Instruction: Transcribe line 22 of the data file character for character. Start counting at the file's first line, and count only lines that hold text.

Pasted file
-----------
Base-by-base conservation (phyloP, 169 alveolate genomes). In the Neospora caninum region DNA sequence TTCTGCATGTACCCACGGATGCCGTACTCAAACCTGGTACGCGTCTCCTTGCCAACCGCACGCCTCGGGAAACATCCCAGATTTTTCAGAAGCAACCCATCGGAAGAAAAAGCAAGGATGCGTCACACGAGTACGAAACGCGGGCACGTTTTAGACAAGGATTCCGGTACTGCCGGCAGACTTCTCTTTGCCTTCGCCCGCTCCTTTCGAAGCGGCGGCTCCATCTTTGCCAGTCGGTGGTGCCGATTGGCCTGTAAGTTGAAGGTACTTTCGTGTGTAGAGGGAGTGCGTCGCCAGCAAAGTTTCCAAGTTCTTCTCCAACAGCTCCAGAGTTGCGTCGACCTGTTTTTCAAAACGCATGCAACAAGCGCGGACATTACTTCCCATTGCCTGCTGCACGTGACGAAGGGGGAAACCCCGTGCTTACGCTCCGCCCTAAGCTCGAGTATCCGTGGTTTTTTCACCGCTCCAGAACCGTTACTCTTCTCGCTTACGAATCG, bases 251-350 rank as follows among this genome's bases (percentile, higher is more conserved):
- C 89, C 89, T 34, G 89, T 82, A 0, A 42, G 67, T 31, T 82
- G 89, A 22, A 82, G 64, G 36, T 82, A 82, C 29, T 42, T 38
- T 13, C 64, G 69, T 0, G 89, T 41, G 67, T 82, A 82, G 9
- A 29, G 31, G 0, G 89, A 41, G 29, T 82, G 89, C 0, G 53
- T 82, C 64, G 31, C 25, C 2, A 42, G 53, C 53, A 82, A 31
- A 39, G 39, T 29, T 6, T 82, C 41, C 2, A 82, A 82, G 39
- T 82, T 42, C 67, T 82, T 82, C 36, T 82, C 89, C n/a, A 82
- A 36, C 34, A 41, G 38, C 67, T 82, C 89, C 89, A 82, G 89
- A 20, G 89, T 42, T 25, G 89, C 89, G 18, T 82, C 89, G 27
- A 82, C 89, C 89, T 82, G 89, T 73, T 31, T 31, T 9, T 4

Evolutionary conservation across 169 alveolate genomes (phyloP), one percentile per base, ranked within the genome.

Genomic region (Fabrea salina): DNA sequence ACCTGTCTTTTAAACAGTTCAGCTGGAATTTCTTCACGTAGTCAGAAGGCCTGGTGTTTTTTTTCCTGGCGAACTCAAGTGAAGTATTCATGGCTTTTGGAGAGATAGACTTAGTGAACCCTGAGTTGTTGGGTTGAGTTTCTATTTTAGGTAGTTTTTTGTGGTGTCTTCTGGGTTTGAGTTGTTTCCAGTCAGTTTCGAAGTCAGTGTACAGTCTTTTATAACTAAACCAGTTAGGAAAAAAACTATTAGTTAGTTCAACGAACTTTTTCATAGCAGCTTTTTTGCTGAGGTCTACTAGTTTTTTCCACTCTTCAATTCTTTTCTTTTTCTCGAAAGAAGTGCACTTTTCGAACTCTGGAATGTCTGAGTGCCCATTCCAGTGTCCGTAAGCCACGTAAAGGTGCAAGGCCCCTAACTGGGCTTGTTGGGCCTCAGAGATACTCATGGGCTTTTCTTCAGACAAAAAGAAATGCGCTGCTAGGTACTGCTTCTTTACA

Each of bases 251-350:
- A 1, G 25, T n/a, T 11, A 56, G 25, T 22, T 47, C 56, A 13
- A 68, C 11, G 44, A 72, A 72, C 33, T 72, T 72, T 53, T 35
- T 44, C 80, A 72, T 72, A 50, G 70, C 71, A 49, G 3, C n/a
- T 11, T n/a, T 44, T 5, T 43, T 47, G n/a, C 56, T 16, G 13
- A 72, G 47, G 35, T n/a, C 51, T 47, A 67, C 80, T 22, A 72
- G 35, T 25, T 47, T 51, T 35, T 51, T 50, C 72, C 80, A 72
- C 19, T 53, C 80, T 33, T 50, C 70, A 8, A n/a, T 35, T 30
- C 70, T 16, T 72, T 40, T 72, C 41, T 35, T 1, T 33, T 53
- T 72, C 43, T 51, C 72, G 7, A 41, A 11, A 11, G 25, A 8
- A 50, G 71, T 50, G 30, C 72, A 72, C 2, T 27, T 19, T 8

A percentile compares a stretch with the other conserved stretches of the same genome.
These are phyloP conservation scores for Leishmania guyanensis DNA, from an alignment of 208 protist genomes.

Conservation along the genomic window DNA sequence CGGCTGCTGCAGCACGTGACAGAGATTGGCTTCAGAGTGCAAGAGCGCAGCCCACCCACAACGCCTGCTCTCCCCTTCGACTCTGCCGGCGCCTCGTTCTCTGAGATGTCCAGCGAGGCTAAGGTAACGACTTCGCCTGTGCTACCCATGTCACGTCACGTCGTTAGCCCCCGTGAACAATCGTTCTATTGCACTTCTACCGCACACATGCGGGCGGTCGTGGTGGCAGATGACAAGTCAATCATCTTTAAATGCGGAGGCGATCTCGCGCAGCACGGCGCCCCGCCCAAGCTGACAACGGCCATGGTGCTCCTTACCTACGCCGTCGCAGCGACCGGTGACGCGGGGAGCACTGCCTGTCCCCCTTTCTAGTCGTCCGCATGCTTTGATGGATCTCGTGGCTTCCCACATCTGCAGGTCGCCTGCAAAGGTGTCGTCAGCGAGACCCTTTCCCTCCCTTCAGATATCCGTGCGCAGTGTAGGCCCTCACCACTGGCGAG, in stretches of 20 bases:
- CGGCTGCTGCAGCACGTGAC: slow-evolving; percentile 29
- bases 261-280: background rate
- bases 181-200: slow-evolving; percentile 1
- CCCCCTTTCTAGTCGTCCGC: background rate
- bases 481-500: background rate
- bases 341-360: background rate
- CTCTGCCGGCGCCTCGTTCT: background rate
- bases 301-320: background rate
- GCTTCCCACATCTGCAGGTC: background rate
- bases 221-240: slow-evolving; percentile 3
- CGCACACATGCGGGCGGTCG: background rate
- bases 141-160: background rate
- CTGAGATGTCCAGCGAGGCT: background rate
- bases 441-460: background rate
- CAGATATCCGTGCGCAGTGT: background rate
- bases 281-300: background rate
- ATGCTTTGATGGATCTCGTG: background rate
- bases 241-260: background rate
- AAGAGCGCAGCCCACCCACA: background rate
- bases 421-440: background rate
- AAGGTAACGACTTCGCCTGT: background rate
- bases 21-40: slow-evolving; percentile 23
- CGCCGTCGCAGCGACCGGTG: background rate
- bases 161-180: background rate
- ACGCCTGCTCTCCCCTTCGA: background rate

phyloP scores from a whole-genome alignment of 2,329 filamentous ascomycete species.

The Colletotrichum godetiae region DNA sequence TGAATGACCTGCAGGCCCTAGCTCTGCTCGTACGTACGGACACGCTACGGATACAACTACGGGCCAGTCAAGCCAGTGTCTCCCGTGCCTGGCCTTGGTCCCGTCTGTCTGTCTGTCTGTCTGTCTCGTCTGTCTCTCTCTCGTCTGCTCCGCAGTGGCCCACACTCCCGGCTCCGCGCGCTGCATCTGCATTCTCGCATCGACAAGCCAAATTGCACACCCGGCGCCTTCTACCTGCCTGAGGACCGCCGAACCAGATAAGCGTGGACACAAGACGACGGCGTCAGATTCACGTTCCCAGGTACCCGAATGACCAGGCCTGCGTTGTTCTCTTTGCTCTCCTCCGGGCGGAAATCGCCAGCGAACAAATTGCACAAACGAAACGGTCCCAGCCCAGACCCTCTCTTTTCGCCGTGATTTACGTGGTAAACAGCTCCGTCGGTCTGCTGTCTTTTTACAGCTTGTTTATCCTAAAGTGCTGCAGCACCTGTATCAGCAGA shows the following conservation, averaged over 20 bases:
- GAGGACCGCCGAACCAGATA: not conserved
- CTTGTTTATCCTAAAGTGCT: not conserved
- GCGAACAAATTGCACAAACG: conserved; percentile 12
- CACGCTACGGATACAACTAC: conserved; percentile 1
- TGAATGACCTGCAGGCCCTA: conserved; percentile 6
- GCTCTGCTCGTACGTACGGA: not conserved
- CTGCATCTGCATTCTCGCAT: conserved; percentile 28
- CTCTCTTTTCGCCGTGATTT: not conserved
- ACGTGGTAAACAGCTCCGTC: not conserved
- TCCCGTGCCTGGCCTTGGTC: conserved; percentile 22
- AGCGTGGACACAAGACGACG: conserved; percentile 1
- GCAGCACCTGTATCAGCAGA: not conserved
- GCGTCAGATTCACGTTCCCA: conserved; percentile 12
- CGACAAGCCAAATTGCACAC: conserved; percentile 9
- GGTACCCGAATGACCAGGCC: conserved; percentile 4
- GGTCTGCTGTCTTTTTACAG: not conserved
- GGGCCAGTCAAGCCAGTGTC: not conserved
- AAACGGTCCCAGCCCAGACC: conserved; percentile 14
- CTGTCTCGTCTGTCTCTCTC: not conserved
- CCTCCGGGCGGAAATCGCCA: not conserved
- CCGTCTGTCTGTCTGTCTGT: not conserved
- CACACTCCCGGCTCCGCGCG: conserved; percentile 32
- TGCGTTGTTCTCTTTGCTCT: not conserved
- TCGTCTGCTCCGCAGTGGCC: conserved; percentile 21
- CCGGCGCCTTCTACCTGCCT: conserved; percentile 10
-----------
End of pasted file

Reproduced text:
- C 70, T 16, T 72, T 40, T 72, C 41, T 35, T 1, T 33, T 53